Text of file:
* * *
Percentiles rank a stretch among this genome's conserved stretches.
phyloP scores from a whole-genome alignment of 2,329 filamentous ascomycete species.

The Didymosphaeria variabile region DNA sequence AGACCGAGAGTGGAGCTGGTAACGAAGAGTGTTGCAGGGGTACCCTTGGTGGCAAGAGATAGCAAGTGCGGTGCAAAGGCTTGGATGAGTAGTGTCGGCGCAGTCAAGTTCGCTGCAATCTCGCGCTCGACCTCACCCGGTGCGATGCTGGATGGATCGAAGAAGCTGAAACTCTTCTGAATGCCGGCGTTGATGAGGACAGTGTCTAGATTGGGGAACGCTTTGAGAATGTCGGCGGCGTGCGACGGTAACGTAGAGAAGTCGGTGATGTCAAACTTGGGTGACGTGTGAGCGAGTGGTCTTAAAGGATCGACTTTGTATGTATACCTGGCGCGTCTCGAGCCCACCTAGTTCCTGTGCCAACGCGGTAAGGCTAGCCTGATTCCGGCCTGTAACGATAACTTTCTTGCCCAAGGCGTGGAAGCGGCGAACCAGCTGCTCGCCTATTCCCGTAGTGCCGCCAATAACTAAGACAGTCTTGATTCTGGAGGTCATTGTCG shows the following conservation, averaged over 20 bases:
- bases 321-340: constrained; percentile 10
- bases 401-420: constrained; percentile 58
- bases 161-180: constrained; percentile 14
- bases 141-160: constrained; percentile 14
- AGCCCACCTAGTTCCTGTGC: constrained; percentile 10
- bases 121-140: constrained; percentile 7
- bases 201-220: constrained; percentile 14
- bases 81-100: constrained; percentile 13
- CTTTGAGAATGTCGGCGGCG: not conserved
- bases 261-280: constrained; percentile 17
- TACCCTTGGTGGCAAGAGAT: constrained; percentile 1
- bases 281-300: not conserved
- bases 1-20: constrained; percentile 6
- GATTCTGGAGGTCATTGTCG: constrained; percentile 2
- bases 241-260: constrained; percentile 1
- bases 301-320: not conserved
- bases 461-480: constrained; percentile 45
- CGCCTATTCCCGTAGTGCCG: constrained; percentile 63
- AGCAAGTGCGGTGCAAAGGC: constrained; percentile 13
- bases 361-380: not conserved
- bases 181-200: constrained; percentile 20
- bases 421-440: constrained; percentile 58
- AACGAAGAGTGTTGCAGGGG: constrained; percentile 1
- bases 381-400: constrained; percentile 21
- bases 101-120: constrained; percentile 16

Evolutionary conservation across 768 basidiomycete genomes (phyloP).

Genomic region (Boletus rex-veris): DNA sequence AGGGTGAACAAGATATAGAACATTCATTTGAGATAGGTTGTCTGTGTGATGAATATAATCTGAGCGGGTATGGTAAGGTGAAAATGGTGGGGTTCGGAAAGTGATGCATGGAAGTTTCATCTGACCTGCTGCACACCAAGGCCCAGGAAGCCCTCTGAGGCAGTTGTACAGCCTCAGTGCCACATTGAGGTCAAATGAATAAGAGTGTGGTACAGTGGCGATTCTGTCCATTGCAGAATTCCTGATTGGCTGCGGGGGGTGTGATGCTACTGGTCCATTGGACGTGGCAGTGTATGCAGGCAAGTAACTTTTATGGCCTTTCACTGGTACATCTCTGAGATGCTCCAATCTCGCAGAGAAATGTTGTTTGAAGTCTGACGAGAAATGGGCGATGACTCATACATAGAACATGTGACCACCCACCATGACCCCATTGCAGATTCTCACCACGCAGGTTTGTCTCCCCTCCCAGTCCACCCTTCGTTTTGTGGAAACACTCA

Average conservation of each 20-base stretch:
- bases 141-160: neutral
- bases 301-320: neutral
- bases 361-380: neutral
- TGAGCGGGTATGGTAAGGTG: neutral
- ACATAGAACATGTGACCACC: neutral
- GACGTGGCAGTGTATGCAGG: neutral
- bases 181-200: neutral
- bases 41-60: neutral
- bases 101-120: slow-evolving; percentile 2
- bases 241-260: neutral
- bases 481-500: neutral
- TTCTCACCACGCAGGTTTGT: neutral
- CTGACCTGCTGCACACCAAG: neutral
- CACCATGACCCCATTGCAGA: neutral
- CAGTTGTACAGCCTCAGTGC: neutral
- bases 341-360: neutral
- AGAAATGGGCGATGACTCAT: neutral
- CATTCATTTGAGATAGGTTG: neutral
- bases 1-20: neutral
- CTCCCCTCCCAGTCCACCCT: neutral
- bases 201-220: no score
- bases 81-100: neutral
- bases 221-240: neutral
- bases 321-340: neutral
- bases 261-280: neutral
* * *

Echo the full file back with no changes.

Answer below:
Percentiles rank a stretch among this genome's conserved stretches.
phyloP scores from a whole-genome alignment of 2,329 filamentous ascomycete species.

The Didymosphaeria variabile region DNA sequence AGACCGAGAGTGGAGCTGGTAACGAAGAGTGTTGCAGGGGTACCCTTGGTGGCAAGAGATAGCAAGTGCGGTGCAAAGGCTTGGATGAGTAGTGTCGGCGCAGTCAAGTTCGCTGCAATCTCGCGCTCGACCTCACCCGGTGCGATGCTGGATGGATCGAAGAAGCTGAAACTCTTCTGAATGCCGGCGTTGATGAGGACAGTGTCTAGATTGGGGAACGCTTTGAGAATGTCGGCGGCGTGCGACGGTAACGTAGAGAAGTCGGTGATGTCAAACTTGGGTGACGTGTGAGCGAGTGGTCTTAAAGGATCGACTTTGTATGTATACCTGGCGCGTCTCGAGCCCACCTAGTTCCTGTGCCAACGCGGTAAGGCTAGCCTGATTCCGGCCTGTAACGATAACTTTCTTGCCCAAGGCGTGGAAGCGGCGAACCAGCTGCTCGCCTATTCCCGTAGTGCCGCCAATAACTAAGACAGTCTTGATTCTGGAGGTCATTGTCG shows the following conservation, averaged over 20 bases:
- bases 321-340: constrained; percentile 10
- bases 401-420: constrained; percentile 58
- bases 161-180: constrained; percentile 14
- bases 141-160: constrained; percentile 14
- AGCCCACCTAGTTCCTGTGC: constrained; percentile 10
- bases 121-140: constrained; percentile 7
- bases 201-220: constrained; percentile 14
- bases 81-100: constrained; percentile 13
- CTTTGAGAATGTCGGCGGCG: not conserved
- bases 261-280: constrained; percentile 17
- TACCCTTGGTGGCAAGAGAT: constrained; percentile 1
- bases 281-300: not conserved
- bases 1-20: constrained; percentile 6
- GATTCTGGAGGTCATTGTCG: constrained; percentile 2
- bases 241-260: constrained; percentile 1
- bases 301-320: not conserved
- bases 461-480: constrained; percentile 45
- CGCCTATTCCCGTAGTGCCG: constrained; percentile 63
- AGCAAGTGCGGTGCAAAGGC: constrained; percentile 13
- bases 361-380: not conserved
- bases 181-200: constrained; percentile 20
- bases 421-440: constrained; percentile 58
- AACGAAGAGTGTTGCAGGGG: constrained; percentile 1
- bases 381-400: constrained; percentile 21
- bases 101-120: constrained; percentile 16

Evolutionary conservation across 768 basidiomycete genomes (phyloP).

Genomic region (Boletus rex-veris): DNA sequence AGGGTGAACAAGATATAGAACATTCATTTGAGATAGGTTGTCTGTGTGATGAATATAATCTGAGCGGGTATGGTAAGGTGAAAATGGTGGGGTTCGGAAAGTGATGCATGGAAGTTTCATCTGACCTGCTGCACACCAAGGCCCAGGAAGCCCTCTGAGGCAGTTGTACAGCCTCAGTGCCACATTGAGGTCAAATGAATAAGAGTGTGGTACAGTGGCGATTCTGTCCATTGCAGAATTCCTGATTGGCTGCGGGGGGTGTGATGCTACTGGTCCATTGGACGTGGCAGTGTATGCAGGCAAGTAACTTTTATGGCCTTTCACTGGTACATCTCTGAGATGCTCCAATCTCGCAGAGAAATGTTGTTTGAAGTCTGACGAGAAATGGGCGATGACTCATACATAGAACATGTGACCACCCACCATGACCCCATTGCAGATTCTCACCACGCAGGTTTGTCTCCCCTCCCAGTCCACCCTTCGTTTTGTGGAAACACTCA

Average conservation of each 20-base stretch:
- bases 141-160: neutral
- bases 301-320: neutral
- bases 361-380: neutral
- TGAGCGGGTATGGTAAGGTG: neutral
- ACATAGAACATGTGACCACC: neutral
- GACGTGGCAGTGTATGCAGG: neutral
- bases 181-200: neutral
- bases 41-60: neutral
- bases 101-120: slow-evolving; percentile 2
- bases 241-260: neutral
- bases 481-500: neutral
- TTCTCACCACGCAGGTTTGT: neutral
- CTGACCTGCTGCACACCAAG: neutral
- CACCATGACCCCATTGCAGA: neutral
- CAGTTGTACAGCCTCAGTGC: neutral
- bases 341-360: neutral
- AGAAATGGGCGATGACTCAT: neutral
- CATTCATTTGAGATAGGTTG: neutral
- bases 1-20: neutral
- CTCCCCTCCCAGTCCACCCT: neutral
- bases 201-220: no score
- bases 81-100: neutral
- bases 221-240: neutral
- bases 321-340: neutral
- bases 261-280: neutral